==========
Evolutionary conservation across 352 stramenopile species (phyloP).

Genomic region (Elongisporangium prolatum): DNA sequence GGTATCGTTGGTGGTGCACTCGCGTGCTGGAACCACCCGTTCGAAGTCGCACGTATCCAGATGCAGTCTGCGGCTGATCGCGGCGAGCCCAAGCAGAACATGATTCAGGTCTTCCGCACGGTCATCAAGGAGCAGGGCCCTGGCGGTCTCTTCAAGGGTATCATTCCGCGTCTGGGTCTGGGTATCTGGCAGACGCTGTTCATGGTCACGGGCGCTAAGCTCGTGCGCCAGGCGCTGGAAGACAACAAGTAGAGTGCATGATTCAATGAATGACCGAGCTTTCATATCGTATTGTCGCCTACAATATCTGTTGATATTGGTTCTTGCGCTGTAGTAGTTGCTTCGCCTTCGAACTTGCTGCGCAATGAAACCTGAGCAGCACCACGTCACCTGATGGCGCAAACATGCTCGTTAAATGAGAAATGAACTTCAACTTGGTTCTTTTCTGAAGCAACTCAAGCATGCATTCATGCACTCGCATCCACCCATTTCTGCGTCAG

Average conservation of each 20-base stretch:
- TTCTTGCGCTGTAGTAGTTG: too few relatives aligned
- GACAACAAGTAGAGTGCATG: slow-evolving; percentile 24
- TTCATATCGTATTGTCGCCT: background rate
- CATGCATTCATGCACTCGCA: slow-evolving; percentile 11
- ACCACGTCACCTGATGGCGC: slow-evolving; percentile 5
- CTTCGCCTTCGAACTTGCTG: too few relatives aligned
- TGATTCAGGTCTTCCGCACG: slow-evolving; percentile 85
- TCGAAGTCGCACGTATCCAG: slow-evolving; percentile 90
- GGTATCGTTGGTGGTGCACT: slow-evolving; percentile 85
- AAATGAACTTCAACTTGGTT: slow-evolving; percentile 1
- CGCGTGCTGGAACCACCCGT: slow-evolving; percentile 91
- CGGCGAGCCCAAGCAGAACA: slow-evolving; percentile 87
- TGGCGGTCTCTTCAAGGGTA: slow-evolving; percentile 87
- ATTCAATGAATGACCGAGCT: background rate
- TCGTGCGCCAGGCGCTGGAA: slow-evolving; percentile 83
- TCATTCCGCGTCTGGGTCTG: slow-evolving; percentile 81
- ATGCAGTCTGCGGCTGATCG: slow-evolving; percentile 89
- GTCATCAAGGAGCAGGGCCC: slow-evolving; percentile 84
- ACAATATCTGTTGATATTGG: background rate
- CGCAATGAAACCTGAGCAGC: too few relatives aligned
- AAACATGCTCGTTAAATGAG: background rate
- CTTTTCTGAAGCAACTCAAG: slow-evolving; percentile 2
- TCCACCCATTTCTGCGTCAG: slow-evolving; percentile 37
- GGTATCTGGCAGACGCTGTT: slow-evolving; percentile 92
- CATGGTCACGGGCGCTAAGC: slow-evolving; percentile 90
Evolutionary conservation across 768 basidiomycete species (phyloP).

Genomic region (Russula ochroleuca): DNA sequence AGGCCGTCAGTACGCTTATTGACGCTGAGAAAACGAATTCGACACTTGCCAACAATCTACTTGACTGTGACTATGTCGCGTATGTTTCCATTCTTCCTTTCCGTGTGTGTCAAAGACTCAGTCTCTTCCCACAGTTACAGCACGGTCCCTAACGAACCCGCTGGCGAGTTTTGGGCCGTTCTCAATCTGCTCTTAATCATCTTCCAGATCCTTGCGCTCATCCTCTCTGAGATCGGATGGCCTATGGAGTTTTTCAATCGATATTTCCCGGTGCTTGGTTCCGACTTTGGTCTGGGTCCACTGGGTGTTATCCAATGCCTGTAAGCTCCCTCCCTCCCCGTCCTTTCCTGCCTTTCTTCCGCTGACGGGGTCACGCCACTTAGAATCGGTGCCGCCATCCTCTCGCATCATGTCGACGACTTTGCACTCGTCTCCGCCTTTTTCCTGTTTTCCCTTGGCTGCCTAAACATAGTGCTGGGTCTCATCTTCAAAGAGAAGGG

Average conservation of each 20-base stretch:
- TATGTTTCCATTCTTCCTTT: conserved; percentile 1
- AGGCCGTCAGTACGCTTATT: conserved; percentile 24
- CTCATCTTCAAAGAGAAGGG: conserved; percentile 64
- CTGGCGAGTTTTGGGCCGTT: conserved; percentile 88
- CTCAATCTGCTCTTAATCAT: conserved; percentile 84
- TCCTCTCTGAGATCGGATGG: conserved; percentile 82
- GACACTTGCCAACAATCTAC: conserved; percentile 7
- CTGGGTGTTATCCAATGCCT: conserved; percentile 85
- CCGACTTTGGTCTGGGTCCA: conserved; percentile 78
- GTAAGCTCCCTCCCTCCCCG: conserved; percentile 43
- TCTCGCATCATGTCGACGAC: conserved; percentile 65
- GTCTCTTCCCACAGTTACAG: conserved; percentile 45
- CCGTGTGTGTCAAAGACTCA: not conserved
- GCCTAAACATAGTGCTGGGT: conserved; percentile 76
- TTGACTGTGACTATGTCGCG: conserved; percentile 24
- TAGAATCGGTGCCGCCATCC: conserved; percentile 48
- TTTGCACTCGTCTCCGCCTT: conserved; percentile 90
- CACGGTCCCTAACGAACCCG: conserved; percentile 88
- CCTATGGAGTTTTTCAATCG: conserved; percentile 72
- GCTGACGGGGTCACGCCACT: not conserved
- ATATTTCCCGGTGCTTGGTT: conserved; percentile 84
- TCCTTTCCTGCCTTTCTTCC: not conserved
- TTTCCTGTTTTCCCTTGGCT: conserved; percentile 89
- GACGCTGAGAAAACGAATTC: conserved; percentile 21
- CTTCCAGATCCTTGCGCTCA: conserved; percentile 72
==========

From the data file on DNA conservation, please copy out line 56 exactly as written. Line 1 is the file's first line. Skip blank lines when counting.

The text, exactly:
- CTTCCAGATCCTTGCGCTCA: conserved; percentile 72